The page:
I first learned about Toxoplasma a few years ago on the blog of Peter Watts, author of my favourite SF novel of all time (‘Blindsight’, which also features what is arguably the scariest and most plausible concept of vampirism). Reading about this parasite made me feel distinctly uncomfortable, as chances are I am one of the multitude of infected people, and my own behaviour may be subtly altered by this lifeform’s effects on my brain.
So when I sat down to write my presentation for SAScon 2014 about how Google’s webmaster recommendations are subtly altering our online behaviour to conform to Google’s desires, the analogies with Toxoplasma quickly came to mind.
Here’s how it goes: The Toxoplasma gondii parasite is a lifeform that reproduces primarily in cats. When it has infected a rodent, it will settle in the infected host’s brain, and subtly alter the rodent’s behaviour. Rats and mice that are infected by Toxoplasma Gondii will become more active, less social, and more likely to take risks and explore open areas. Rodents will also often be attracted to the scent of feline urine.
This of course leads to a higher risk of being eaten by cats – which is exactly what the parasite wants, because it can only reproduce in the body of a cat.
This is akin to how Google works on the world wide web. Google is the first truly dominant search engine in the western world. Because everyone wants to rank high in Google and get all that juicy traffic, we will do whatever we can to please Google and follow their guidelines and recommendations.
Google has realised that having this army of webmasters following its every whim can be quite useful. So, what is Google doing with this incredible amount of influence over the world wide web?
Google makes a lot of recommendations about how websites should be built and structured, and the technology that should underpin every website. Google also makes very clear with it doesn’t like, things it doesn’t want you to implement.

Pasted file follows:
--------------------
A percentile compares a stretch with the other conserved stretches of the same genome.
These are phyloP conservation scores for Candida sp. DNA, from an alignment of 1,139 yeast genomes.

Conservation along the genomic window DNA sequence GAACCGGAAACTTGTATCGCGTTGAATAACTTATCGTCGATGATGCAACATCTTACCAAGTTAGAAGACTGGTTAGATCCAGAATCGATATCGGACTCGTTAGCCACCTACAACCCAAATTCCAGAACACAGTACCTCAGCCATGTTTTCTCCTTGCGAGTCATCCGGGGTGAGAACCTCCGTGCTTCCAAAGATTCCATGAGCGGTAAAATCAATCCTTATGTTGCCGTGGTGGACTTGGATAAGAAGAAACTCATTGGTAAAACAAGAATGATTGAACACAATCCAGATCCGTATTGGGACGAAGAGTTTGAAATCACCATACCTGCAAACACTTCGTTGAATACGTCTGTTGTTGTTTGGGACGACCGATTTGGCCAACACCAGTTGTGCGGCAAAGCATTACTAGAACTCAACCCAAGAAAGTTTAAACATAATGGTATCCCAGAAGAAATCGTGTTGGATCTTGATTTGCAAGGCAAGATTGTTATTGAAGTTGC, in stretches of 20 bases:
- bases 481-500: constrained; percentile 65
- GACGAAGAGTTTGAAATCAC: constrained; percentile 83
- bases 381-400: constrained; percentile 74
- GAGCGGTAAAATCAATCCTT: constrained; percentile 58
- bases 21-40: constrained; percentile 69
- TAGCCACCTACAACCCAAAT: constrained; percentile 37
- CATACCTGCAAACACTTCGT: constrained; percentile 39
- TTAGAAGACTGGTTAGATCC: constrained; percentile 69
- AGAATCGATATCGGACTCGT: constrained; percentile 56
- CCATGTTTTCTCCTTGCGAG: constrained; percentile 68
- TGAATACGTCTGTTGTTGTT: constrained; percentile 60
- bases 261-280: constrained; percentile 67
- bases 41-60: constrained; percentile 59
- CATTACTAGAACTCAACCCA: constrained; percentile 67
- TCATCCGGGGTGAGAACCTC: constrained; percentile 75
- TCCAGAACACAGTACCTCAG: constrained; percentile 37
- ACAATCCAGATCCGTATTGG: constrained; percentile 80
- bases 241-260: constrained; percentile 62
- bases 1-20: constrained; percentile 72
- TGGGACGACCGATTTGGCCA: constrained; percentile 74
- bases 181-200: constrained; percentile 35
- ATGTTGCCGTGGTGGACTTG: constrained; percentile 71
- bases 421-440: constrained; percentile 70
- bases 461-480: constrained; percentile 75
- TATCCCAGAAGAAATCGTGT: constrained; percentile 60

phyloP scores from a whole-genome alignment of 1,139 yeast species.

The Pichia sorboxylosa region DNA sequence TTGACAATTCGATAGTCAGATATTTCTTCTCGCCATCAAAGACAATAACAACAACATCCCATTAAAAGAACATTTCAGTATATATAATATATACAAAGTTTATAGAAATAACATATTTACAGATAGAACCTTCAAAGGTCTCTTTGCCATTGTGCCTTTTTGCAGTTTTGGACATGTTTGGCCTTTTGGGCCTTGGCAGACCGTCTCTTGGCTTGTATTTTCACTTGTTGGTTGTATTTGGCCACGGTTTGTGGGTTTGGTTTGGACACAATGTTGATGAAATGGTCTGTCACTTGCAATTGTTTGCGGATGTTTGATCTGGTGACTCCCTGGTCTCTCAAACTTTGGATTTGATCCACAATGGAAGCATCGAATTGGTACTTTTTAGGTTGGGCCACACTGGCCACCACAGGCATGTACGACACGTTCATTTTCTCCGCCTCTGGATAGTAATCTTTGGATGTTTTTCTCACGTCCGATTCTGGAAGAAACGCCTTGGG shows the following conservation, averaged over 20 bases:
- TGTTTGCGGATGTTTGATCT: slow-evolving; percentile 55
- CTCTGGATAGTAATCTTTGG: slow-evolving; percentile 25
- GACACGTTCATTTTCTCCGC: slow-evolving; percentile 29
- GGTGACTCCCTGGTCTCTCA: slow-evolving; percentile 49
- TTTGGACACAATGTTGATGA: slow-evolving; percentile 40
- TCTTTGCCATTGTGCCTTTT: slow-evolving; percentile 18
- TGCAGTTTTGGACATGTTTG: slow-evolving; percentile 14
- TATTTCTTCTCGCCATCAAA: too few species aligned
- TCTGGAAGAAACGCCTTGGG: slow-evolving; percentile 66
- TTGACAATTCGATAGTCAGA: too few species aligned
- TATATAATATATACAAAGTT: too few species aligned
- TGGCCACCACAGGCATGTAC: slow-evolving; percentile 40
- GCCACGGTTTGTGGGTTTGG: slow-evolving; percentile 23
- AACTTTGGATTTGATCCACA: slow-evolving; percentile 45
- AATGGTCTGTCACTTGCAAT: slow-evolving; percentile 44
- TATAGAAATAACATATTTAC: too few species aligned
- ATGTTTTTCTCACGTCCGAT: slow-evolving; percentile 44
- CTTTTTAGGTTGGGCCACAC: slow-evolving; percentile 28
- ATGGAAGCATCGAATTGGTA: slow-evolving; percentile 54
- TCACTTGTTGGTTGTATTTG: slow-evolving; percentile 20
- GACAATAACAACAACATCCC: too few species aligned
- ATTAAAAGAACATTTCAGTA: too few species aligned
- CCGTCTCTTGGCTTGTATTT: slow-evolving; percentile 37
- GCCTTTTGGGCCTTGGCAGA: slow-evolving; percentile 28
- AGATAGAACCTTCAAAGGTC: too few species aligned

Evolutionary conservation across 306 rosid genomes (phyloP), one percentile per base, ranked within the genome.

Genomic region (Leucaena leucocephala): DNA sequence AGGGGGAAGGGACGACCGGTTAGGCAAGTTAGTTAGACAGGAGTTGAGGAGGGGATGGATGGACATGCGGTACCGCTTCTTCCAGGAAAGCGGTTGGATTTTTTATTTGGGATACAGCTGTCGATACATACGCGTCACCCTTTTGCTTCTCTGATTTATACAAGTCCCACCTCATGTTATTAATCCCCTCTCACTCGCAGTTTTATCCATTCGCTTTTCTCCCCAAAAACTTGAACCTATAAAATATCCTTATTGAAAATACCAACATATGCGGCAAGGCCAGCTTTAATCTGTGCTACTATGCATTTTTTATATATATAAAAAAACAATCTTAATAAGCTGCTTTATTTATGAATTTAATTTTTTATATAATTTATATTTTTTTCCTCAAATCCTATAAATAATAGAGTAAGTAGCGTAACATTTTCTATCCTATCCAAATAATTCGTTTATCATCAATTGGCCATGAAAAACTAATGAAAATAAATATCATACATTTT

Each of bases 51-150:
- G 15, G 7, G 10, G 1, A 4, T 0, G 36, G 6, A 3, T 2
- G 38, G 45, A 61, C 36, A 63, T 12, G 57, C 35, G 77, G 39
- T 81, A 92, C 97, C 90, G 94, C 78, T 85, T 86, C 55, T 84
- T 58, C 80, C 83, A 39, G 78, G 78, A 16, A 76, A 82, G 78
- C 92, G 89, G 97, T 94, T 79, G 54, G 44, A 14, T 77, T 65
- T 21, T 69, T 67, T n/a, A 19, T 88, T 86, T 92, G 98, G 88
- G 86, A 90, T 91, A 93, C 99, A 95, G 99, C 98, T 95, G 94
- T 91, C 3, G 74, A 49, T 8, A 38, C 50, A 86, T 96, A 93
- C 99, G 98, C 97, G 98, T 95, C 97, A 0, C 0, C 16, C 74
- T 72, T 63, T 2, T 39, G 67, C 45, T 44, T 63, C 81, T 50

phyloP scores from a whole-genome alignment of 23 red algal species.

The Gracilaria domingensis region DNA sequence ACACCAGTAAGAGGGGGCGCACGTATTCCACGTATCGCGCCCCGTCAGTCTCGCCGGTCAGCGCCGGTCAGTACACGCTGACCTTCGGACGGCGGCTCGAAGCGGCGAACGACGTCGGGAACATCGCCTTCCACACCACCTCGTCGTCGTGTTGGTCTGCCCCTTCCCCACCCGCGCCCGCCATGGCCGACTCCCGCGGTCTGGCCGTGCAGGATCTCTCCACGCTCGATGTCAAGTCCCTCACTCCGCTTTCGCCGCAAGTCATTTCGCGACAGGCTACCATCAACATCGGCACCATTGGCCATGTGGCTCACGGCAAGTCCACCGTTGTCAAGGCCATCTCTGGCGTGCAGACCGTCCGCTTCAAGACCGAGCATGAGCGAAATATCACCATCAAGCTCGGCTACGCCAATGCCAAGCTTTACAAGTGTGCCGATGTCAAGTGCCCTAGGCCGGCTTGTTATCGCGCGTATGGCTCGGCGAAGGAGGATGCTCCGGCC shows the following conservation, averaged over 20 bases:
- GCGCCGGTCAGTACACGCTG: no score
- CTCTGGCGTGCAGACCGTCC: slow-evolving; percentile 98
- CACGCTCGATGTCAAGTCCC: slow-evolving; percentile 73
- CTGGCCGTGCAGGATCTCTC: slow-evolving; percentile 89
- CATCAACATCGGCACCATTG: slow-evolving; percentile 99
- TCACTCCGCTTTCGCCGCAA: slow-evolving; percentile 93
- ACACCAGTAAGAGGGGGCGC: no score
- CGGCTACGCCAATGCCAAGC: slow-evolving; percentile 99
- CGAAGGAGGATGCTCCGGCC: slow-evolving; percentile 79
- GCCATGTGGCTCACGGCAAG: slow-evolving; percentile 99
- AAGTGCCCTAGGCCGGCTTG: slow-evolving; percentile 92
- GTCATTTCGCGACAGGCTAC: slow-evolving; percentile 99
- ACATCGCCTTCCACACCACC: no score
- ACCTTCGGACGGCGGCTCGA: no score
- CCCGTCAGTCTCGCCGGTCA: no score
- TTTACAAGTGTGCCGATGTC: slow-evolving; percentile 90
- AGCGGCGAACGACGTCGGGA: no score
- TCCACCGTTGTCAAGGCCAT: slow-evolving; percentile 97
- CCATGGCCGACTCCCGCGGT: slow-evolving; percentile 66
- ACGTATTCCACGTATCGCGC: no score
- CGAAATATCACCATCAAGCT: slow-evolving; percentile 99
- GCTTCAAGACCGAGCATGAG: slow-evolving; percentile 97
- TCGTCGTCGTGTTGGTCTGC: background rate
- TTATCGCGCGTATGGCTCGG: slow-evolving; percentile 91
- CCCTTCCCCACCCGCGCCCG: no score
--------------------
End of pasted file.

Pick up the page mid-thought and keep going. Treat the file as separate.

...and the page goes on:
Most of Google’s recommendations and guidelines are in fact good for user experience. There’s no denying that, overall, many of Google’s recommendations make for a better web.
But there are also a number of recommendations that help no one but Google itself. Things that make it easier for Google to crawl and index the web. And these recommendations are the ones we see more and more of.
Google recommendations for better websites
Take the recommendations highlighted above. They have nothing to do with improved UX, and everything to do with making Google’s crawlers and indexers run a bit more efficiently and give Google greater access to the information you publish online.
But these recommendations, intended to help Google, have an unfortunate side effect. It means that instead of Google adapting to the way the web is evolving, Google is in fact restricting the evolution of the web. Google’s enormous influence on the web means that websites will try to conform to Google’s framework, and that results in a web that is shaped how Google wants it.
Google is the cat here, and the recommendations it makes in its webmaster guidelines and Matt Cutts videos are the memetic parasites that it uses to infect us. When we are infected by Google’s parasitical recommendations, we will alter our behaviour – i.e. our websites – to conform to Google’s wishes and make our information more accessible, easier to crawl and index and for Google to make sense of.
This in turn fuels Google’s ecosystem, enabling Google to take over interesting and profitable niches (travel, finance, knowledge, local, etc.) and grow its profits.
The end result is a World Wide Web that, instead of an open platform for innovation, mirrors Google’s desires: the Google-Shaped Web.
This Google-shaped web allows the search engine to exert an enormous amount of control over the direction the web is heading in, ensuring it’ll maintain its dominant position indefinitely. We will never see a new rival service rise and supplant Google – in a Google-shaped web, competitors will be choked to death or bought.
We are stuck in Google’s ecosystem, and nothing short of drastic intervention is going to change that.
P.S. There’s a good chance you too are infected by Toxoplasma gondii, and your thoughts and behaviour might be slightly different as a result…